Thursday, December 31, 2009

Happy New Year

Firework Painting #10, 2009
Rosemarie Fiore

Ringing in the new year with Rosemarie Fiore's firework paintings would be much more interesting than another image of champagne flutes and fireworks.

From the Saatchi online magazine:

"Rosemarie Fiore's discipline relates to the European Surrealist movement and to German Wolfgang Paalen's method of Fumage -- known as an automatic technique, whereby unpremeditated imagery is generated, when provoked by a candle held under a sheet of paper, causing soot to gather on its surface -- prompting the mind to associate freely. With her own process, Fiore similarly favours this element of randomness, being subjected only to her medium's limitations and to the source of her subconscious.

Following her own realization that fireworks, lit and thrown onto a smooth cement floor, leave chaotic marks as they spin and explode, Fiore started painting and drawing with the colorful pigments discharged by the explosives. By way of cardboard cylinders and metal cans, Fiore retains the firework explosions like specimen, restraining their movements to a constricted area on the paper and regaining a certain authority over her source. Furthermore, by tying fireworks to a large stick, she commands her medium, like any other, narrowing the potential for chance errors. Fiore concedes, however, acknowledging that "Fireworks are explosives. They are violent, destructive and chaotic in nature."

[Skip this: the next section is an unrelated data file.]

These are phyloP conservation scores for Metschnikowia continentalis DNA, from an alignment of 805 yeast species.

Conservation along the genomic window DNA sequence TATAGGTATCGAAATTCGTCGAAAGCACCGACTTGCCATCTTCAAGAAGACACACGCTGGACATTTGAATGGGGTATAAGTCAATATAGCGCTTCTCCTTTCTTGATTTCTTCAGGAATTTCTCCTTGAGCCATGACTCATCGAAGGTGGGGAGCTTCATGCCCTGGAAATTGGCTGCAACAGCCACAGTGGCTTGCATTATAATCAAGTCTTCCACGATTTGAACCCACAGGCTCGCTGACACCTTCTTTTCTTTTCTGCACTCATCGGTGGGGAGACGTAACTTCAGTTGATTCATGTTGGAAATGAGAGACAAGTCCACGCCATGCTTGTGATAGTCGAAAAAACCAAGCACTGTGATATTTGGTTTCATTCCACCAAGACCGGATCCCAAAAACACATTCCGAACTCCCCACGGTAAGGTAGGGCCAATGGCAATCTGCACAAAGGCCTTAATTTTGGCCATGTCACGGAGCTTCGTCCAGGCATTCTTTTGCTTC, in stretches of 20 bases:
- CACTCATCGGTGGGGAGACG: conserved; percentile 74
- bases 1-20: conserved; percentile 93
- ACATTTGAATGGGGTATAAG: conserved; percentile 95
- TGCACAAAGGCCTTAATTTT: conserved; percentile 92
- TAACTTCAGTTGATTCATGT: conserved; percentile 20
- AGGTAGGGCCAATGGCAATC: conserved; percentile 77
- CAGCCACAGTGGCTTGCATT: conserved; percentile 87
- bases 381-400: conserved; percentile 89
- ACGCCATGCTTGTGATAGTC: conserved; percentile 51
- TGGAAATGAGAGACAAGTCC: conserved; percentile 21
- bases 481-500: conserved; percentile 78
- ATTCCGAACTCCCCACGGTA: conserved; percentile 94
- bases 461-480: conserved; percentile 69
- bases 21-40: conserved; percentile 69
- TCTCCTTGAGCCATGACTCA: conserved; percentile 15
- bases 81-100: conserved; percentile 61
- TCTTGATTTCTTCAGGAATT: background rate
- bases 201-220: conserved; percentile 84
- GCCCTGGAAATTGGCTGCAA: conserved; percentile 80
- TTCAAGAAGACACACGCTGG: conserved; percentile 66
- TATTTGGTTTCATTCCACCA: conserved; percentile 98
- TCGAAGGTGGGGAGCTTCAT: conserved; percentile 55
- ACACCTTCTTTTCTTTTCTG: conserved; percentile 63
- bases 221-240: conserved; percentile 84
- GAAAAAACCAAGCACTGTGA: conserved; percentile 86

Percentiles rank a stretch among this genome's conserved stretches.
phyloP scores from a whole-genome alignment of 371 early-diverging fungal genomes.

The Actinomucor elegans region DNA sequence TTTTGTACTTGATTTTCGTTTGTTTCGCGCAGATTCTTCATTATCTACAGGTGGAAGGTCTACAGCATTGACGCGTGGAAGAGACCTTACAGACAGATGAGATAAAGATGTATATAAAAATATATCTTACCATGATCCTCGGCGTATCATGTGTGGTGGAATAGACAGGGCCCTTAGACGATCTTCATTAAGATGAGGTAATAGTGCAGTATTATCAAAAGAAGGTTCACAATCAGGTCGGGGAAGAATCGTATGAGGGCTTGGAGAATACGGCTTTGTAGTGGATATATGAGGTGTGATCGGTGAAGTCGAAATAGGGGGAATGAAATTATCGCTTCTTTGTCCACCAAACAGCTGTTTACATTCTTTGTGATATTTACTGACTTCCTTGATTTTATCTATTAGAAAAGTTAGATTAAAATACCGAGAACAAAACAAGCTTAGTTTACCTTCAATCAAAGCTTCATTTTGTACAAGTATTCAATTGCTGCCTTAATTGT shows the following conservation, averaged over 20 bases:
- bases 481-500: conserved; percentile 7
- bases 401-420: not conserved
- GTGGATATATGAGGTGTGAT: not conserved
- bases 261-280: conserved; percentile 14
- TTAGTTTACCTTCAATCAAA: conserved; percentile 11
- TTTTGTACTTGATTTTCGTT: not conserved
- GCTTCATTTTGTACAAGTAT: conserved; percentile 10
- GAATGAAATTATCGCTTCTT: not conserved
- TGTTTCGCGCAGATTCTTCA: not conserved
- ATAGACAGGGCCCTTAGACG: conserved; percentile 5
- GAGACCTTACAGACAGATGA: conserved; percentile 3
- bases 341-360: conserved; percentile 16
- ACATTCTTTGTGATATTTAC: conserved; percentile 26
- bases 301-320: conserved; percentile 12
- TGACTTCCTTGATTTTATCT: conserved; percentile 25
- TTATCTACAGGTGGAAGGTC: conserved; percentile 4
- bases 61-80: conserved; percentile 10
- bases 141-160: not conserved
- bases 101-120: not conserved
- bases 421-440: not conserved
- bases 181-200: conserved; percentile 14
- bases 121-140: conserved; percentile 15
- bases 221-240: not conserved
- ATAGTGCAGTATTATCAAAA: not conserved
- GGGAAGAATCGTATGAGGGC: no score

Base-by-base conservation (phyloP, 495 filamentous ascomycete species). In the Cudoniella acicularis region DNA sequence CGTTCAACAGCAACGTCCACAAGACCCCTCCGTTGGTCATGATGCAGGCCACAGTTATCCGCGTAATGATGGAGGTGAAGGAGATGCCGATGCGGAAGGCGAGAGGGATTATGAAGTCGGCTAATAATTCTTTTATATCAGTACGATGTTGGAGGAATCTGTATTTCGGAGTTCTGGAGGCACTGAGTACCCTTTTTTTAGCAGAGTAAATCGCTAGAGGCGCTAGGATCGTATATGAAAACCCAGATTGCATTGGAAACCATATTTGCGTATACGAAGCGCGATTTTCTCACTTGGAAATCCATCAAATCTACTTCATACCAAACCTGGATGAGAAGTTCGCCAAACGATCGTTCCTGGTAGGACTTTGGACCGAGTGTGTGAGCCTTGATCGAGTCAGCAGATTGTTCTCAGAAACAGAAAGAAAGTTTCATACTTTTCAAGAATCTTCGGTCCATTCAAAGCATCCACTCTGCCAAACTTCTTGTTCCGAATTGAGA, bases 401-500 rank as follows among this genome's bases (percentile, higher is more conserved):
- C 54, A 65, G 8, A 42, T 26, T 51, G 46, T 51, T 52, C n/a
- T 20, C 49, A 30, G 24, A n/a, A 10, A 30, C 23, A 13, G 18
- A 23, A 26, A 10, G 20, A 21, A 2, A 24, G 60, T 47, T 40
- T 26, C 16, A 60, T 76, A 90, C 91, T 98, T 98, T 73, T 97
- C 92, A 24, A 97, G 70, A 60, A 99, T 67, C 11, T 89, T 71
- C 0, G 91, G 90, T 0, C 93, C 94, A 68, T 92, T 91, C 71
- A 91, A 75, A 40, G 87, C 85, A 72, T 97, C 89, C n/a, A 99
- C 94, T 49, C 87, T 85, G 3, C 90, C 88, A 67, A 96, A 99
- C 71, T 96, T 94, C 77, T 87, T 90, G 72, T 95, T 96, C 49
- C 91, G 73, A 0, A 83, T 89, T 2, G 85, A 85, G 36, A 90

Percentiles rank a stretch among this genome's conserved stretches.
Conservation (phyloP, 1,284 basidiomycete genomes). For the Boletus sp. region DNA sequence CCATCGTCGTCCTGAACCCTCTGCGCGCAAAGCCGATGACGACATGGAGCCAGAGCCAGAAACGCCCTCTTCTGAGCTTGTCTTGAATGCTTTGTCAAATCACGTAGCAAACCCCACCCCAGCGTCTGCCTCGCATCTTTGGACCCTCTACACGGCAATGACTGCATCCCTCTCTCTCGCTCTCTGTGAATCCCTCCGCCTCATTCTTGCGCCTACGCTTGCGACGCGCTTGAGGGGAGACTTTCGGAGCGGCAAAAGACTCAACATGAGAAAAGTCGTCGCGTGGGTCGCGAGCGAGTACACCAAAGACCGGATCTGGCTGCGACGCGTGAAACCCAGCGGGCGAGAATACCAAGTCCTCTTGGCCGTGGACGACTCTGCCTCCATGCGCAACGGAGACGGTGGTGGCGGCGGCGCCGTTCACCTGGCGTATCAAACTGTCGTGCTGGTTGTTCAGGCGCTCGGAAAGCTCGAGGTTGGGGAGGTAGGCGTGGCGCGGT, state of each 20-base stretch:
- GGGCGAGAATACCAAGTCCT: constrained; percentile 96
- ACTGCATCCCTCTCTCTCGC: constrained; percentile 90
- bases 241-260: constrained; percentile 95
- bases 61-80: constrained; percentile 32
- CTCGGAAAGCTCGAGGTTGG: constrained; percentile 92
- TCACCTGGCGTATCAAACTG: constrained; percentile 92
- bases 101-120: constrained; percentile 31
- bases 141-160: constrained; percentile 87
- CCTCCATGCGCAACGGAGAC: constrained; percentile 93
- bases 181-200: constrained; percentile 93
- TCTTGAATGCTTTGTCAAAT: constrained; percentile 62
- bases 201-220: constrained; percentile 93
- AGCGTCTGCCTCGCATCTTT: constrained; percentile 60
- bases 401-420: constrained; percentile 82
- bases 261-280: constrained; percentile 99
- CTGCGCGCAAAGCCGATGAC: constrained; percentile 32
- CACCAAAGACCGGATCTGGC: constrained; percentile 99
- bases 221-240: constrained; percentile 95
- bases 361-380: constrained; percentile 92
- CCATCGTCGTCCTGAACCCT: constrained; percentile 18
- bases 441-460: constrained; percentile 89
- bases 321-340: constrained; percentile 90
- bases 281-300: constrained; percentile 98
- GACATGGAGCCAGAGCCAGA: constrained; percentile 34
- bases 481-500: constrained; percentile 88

Originally discovered in China about 2,000 years ago, fireworks, both then and now, are thought to have the power to fend off evil spirits and ghosts, by frightening them with the loud bangs of their explosions. The alchemical connotations of fireworks, exemplified by the tragic figure of Dr. Faustus, who used pyrotechnics for his experimental rituals in his quest for greater enlightenment, are immanent. Fiore's practice alludes to these deductions while simultaneously demonstrating that, above and beyond all implications, fireworks can simply be used as a creative tool for abstract compositions of colour and light."

Tuesday, December 29, 2009

Toledo Museum of Art Launches New Website

The Toledo Museum of Art has launched a redesigned and expanded website: The new, easier-to-use site provides immediate ways to explore TMA’s current and upcoming exhibitions, its programs and events, and detailed information about the Museum and its world-renowned collection. “More and more people are turning to the Internet as a primary source of news and information,” said Kelly Fritz Garrow, director of communications. “It’s essential for the Museum to have an active and vibrant online presence.”